Tri Cities Home Buying: Understanding the Inspection Process

With a strong real estate market here in the Tri Cities of Kennewick, Pasco and Richland, we want to provide you with information regarding certain steps in the process of home buying. Today’s blog is concerning The Home Inspection Process.

The home inspection process is a multi-step process that includes pre-inspection research, on-site visual inspection, verbal explanation of findings, off-site research as needed, and a written report. A Wood Destroying Organism (WDO) inspection and report is included with the home inspection as required by the Washington State Department of Agriculture and specifically WAS 16-228-2005. The on-site inspection will include a visual inspection of the grounds, exterior, foundation, roof, plumbing, heating, air conditioning, electrical, interior, kitchen, bathroom(s), garage, crawl space or basement, and attic. A typical home inspection will take approximately two hours on site, and most inspectors invite the client’s involvement in the process. This is the client’s opportunity to ask questions and receive immediate answers regarding the components comprising the structure, how they operate, and the inspector’s professional opinion of their condition on the day of the inspection via a visual inspection. Typically, the ten-day period is permitted from the date and time the Purchase and Sale Agreement is signed by all parties, the inspection is completed, and any requests for correction action are reduced to writing and presented to the Seller’s agent. Consequently, it is in the best interest of the buyer to schedule his/her home inspection as soon as possible after acceptance of his/her offer to purchase.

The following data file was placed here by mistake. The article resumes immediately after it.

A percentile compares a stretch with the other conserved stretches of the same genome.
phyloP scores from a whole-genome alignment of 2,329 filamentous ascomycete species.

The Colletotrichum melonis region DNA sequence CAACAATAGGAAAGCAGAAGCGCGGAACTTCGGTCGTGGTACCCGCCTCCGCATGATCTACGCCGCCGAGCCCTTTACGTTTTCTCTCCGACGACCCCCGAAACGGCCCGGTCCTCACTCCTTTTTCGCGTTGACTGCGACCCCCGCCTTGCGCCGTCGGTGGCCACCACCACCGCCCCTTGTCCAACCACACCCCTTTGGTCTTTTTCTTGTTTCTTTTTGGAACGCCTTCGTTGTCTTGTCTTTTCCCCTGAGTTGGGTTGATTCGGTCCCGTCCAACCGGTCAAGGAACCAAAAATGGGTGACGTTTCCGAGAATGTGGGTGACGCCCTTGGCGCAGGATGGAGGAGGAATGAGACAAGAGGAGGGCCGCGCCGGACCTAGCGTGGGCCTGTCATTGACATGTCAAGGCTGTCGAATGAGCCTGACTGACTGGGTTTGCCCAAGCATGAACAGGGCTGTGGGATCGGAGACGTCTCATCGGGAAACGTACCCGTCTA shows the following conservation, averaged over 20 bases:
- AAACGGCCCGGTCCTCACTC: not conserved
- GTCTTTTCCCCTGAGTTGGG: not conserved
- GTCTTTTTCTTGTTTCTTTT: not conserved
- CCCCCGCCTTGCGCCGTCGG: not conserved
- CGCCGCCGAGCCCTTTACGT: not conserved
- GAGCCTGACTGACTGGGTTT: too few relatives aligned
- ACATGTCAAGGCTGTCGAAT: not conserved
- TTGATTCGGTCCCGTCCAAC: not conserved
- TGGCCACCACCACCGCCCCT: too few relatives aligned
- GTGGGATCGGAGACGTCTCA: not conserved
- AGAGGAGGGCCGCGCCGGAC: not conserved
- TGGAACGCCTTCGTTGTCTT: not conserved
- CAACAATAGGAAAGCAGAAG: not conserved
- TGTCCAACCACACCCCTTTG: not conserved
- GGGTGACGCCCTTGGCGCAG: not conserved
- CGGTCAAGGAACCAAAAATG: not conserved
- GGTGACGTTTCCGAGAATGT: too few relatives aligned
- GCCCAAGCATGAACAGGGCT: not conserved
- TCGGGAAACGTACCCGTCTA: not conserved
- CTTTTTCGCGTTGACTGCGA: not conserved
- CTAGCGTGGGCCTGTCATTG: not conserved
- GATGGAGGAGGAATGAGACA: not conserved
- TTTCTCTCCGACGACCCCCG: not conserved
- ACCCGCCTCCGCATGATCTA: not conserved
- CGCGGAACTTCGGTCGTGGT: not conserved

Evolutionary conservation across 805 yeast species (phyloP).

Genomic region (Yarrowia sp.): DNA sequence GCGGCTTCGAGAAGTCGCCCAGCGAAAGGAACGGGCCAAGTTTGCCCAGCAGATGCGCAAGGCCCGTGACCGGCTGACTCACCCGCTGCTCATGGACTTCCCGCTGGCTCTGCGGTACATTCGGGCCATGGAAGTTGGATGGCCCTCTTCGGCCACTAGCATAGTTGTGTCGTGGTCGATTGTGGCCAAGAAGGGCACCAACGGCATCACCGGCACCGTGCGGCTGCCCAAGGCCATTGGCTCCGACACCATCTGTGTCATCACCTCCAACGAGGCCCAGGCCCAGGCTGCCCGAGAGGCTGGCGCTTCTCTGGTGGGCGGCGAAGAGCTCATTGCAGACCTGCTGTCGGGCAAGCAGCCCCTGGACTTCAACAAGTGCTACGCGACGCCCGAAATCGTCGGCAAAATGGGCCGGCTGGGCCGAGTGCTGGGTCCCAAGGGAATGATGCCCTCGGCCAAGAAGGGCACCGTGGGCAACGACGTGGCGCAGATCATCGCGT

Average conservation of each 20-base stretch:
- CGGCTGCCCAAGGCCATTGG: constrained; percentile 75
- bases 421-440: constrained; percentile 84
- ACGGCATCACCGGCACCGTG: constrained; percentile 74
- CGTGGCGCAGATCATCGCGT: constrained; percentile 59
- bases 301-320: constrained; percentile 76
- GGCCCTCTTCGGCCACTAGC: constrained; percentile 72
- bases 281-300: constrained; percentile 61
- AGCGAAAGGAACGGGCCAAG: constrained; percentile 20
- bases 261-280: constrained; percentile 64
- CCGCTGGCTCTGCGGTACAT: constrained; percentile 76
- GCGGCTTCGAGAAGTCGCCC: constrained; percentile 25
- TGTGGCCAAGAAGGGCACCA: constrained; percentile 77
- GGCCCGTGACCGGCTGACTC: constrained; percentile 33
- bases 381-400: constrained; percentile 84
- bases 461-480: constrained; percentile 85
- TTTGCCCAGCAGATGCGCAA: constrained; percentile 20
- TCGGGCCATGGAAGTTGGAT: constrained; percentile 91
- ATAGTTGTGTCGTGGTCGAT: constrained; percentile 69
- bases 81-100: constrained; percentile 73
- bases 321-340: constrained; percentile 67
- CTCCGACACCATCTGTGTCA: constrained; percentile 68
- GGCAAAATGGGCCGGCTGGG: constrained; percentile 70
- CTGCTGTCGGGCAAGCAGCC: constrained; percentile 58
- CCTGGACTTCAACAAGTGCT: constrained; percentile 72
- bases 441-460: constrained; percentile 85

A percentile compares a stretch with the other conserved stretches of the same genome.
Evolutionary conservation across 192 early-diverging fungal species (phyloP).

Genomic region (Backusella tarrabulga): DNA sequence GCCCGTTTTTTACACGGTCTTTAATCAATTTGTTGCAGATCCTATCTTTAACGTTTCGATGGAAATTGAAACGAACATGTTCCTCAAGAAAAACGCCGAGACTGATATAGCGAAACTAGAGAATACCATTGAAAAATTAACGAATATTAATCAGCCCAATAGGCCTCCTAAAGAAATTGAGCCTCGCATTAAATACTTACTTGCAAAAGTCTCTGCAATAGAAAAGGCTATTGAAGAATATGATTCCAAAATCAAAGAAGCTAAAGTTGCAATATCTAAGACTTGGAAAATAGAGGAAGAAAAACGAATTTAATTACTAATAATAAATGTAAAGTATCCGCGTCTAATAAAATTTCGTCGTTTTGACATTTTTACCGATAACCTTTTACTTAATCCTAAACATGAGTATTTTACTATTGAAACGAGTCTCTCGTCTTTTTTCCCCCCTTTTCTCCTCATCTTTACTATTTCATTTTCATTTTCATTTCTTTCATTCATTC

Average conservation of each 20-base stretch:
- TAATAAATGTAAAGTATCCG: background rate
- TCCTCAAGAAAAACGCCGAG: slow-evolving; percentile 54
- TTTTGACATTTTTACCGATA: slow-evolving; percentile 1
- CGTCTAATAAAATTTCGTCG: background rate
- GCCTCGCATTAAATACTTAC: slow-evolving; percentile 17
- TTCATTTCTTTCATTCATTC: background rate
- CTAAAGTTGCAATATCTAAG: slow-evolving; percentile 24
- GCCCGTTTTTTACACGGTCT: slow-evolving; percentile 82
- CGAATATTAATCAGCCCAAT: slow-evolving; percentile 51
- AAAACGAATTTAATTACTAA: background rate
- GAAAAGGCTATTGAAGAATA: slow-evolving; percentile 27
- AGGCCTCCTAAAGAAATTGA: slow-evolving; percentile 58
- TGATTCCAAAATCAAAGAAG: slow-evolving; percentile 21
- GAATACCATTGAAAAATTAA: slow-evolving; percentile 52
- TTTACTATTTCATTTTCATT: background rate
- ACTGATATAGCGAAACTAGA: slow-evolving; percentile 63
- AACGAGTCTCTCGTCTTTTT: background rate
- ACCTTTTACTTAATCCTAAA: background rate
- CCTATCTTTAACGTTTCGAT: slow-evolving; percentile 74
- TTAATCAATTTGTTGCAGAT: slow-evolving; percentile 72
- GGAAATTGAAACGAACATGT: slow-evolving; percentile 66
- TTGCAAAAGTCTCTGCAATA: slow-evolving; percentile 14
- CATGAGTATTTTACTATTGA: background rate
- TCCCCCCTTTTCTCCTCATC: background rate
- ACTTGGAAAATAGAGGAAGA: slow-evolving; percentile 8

At the end of the on-site inspection most inspectors request payment, and the signing of a contract for services outlining inclusions and exemptions of the inspection, the inspection cost, and a course of action if disagreement occurs between the inspector and the client. Typically, a report is provided, to the client and the client’s agents on-site or by no later than the end of the next day. Most inspectors remain available to answer any questions that may arise in regard to the property and/or future improvements desired. Other services offered by inspectors may include multi-family and commercial structure inspections, pre-market inspections, qualitative and quantitative domestic water testing, mold and mildrew testing, lead based paint testing, building code compliance, new construction inspections, etc. The home inspector is an excellent resource for identifying and recommending local engineering, surveying and contracting services.

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